The Future of the U.S.-South Korean Alliance?

Does the progressives’ desire for autonomy mean that the United States should be worried about their winning the upcoming March presidential elections? No matter who wins, the U.S.-South Korean alliance will prove resilient, but the answer depends, in part, on how clear-eyed progressives are about South Korea’s strategic constraints.

One reason to be hopeful is that there has been a positive shift in the way South Korean progressives view the United States, even if they have not been able to leave behind their suspicions entirely. For instance, the old progressive narrative of the Korean War espoused during the Roh administration emphasized Korea’s unilateral division and victimization by the United States. The new narrative, by contrast, emphasizes America’s sacrifice. Increasingly, the ravages of the Korean War are contrasted against South Korea’s incredible economic growth in a narrative that projects the country’s pride. The Korean War is thus still part of a nationalist narrative, but one that supports an alliance based on common values and a shared understanding of the past.

Still, South Korea’s conspicuous absence from Indo-Pacific groupings is deeply worrying. Even though this hesitancy is understandable given Korea’s historic experience of great-power competition, it should not lead Seoul to eschew cooperation with Washington on crucial regional threats.

The fact is, South Korea’s desire for autonomy and peace through strength will prove hard to realize. Irrespective of its wishes to be neutral, a powerful South Korea — or unified Korea — will constitute either an even greater prize or a source of fear for surrounding powers. And no matter how much strength Korea develops, her strategic location is immutable. Korea’s long-term security challenge is China. From a balance of power perspective, that will make South Korea’s alliance with the United States even more indispensable.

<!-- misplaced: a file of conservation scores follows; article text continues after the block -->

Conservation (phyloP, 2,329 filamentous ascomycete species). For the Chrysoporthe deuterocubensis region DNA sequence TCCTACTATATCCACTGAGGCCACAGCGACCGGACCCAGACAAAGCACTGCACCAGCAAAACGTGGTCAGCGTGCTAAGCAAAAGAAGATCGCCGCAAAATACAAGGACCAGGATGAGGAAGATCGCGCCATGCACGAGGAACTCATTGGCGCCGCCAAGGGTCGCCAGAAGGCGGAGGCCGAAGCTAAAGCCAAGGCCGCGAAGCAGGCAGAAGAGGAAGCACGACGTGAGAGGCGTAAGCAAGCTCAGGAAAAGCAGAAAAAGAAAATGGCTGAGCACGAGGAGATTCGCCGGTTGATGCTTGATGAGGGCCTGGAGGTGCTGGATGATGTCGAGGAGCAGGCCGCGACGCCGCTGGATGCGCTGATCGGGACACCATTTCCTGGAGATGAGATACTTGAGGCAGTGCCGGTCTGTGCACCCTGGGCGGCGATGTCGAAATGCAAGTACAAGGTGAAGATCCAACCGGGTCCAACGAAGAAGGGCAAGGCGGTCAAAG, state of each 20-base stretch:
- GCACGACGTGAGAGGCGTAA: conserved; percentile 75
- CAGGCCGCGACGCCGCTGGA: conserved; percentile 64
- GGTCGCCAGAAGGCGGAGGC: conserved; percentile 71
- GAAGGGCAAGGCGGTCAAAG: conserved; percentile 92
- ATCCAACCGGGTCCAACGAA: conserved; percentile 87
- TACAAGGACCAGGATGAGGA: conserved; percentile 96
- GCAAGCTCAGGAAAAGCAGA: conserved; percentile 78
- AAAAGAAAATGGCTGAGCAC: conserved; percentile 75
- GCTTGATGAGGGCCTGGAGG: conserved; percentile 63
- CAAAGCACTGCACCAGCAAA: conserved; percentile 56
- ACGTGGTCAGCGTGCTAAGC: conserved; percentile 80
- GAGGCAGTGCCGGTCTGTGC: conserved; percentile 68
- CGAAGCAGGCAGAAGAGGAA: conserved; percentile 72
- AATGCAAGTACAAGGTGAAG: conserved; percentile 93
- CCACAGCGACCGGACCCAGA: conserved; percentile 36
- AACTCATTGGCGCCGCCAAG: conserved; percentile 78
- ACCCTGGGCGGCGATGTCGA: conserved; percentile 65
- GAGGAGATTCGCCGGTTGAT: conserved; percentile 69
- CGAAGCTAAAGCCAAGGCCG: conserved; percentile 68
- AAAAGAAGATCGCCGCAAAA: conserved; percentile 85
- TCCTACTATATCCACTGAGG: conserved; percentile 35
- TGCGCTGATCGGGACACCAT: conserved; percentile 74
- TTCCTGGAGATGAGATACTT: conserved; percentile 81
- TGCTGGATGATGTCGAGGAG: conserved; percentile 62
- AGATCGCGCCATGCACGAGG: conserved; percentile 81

Beyond this, the shared democratic values that unite Seoul and Washington will prevent South Korea from ever choosing China over the United States. Thus, if South Korean progressives continue their military buildup, a strong South Korea is ultimately in America’s interests. However, South Korean progressives should realize that Korea will always be too important geopolitically — but never powerful enough vis-à-vis China — to be neutral. The past five years of South Korea “balancing” between China and the United States has only led to its international isolation. A better approach would be to pursue “peace through strength” not alone but together with the United States.



Jongsuk Jeong studies Asian affairs and international relations at Georgetown University. Previously, he worked at the Manhattan District Attorney’s Office, where he prosecuted violent crimes. He is a graduate of Williams College.

CORRECTION: A previous version of this article misspelled Dr. Lami Kim’s name. It is Lami, not Lamy.

Image: U.S. Army (Photo by Elizabeth Fraser)